The first several months after Jonathan was born, were nothing but sheer exhaustion. I mean life is like that when you can’t close your eyes. Then the stresses of the rest of our life outside of a CCHD baby began to snowball and catch up with us as we faced the typical as well as some unexpected challenges in our daily life. Most days I barely form coherent thoughts let alone intelligible sentences to my children and husband. I have failed to keep in touch with even my closest friends and family members. My phone is currently (ie always) painted with those little red bubbles that let you know how far behind in “being caught up” you are. At the moment I have 98 unread text messages and 72 missed phone calls. I won’t even tell you how many thousands of new emails I have or how many apps are reporting multiple updates. Sometimes for comic relief I like to screenshot it so I can send it to my extremely “Type A” husband. He does not find it amusing.

Here we are now a year after Jonathan’s birth and we’re still waiting to blink, to close our eyes and maybe even take a little rest. It seems though that every time we start to relax; to let our guard down, something else happens. Eventually I would like to recount all these pieces of the journey, at least to the best of my memory, which seems to be fairly shot these days. For now though we’re still in that rough trench, hunkered down waiting out the dark. We can see the inky black starting to fade to gray but it’s hard to determine if it’s truly daybreak or simply the artillery explosions lighting on the horizon.

There have been frightening and desolate moments when our hearts fleetingly thought all hope was lost but we have never been without our faith or belief in focusing on the positive. I wish this meant that sunshine and rainbows always shoot out of our mouths when we speak. The truth is that sometimes you’re in a dark place and there’s nothing you can do except exist in that space. It doesn’t mean we’ve given up or are dwelling on the negative. We don’t slough around depressed, devoid of laughter and enjoyment of every day moments.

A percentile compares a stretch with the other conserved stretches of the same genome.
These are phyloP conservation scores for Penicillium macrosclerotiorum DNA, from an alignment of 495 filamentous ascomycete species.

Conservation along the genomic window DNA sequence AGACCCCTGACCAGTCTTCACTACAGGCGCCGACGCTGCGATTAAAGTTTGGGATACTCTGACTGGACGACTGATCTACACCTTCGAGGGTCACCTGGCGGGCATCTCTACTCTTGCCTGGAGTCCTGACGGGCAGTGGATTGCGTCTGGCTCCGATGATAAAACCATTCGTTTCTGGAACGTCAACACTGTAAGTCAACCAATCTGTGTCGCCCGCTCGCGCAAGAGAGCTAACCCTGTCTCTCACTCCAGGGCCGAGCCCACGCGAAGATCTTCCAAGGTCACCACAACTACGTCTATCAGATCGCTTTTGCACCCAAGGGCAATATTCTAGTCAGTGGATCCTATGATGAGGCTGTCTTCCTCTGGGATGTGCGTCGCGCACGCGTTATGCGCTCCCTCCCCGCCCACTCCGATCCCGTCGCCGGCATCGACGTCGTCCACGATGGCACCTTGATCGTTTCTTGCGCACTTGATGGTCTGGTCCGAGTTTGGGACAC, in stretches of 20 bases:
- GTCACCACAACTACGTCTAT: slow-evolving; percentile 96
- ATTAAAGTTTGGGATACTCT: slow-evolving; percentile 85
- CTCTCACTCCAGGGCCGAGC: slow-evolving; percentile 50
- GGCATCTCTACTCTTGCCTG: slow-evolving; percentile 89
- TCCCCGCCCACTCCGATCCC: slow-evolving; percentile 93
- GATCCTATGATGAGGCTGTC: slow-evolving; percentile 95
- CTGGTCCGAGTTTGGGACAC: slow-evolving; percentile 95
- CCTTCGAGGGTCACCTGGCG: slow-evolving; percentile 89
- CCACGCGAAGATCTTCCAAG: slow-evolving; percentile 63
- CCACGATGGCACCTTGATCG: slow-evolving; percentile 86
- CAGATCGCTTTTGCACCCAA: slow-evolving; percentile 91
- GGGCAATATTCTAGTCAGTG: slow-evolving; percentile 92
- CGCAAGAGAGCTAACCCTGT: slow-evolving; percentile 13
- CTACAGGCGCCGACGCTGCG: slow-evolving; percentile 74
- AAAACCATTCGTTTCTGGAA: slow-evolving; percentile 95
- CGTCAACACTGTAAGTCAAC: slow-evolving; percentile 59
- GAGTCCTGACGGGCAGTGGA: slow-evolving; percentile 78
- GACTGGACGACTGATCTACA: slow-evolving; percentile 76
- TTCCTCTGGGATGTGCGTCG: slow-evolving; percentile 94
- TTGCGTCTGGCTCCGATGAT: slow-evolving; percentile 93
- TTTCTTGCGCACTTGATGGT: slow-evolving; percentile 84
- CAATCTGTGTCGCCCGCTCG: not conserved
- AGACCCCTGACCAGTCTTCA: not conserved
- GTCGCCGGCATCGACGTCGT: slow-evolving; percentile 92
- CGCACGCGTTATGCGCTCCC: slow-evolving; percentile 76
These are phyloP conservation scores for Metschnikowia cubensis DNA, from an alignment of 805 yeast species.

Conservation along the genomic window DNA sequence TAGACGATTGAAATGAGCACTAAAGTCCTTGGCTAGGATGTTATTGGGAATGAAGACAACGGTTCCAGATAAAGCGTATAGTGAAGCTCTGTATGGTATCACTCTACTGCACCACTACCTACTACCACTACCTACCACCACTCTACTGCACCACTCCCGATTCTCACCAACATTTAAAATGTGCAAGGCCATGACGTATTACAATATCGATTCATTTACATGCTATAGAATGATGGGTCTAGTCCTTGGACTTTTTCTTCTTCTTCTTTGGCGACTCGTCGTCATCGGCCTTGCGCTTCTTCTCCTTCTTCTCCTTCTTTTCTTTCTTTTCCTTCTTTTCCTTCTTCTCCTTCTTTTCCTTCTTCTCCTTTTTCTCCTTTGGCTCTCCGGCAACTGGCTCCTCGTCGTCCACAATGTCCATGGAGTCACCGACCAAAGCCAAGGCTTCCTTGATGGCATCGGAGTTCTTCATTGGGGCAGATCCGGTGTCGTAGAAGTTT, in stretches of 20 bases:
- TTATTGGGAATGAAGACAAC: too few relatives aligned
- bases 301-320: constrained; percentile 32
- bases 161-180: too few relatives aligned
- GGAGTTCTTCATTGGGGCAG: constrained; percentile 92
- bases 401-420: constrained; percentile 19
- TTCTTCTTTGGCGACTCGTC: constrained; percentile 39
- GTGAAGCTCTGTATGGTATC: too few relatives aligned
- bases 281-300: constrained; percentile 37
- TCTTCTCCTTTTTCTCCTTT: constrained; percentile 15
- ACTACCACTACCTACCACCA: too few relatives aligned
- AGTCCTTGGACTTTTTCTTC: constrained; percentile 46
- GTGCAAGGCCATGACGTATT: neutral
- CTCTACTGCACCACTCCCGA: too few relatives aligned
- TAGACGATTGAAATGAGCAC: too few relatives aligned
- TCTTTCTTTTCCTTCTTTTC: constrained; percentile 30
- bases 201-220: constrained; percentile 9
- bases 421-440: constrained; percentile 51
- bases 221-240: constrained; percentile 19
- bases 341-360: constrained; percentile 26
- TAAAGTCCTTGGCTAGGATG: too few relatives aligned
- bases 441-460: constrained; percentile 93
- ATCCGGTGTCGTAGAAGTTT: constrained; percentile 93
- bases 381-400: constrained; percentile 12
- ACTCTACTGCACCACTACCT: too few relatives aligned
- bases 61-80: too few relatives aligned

It means we’re hesitant. We hesitate to brim with excitement over, well, anything and everything. We hesitate to make plans, to answer the door, to go out in public. We hesitate to take on any situation or activity without thinking of every possible outcome and creating a Plan B, C, and D. We’re tired. We overthink small decisions and moments. We feel lost. It seems like we’re always waiting for the other shoe to drop….and while we’re doing this it feels like life is on hold. Which is a strange paradox because life is simultaneously moving forward at an alarming pace. It is anything but on hold.
Did I mention we don’t sleep?

We are in a dark place and that’s ok. It is okay to be in a dark place.
This is a concept I’m slowly coming to understand. In my life I have always been one to grieve and move on. I’ve always felt it’s acceptable to be in a dark place for a day or two but then it’s time to get up off the floor, deal with your issues, and move forward. What I am learning is that it is not  wrong to be in a dark place for a prolonged time. It doesn’t necessarily mean you are stuck dwelling on the negative and feeling sorry for yourself. Sometimes living in a dark place is a part of the path. After all, seeds cannot germinate without first being in a dark place.

We’ve been in this trench for about 18 months now, and that makes people uncomfortable. I get it. I’m not comfortable with it either, and I for sure wouldn’t be comfortable with any of the people close in my life being here for this long.

Remember the movie Under the Tuscan Sun? There’s a line from the movie that goes:
“You know when you come across one of those empty shell people, and you think ‘What the hell happened to you?’ Well there came a time in each one of those lives where they are standing at a crossroads… someplace where they had to decide whether to turn left or right.”

I  fully subscribe to the theory of choosing to be an empty shell person (or not an empty shell person); choosing to be happy or unhappy, choosing to stay in the dark place or walk out of it. What I didn’t ever consider before was that sometimes you’re an “empty shell person” not because you made a choice to turn right or left but because it is simply the season you are in for the time-being.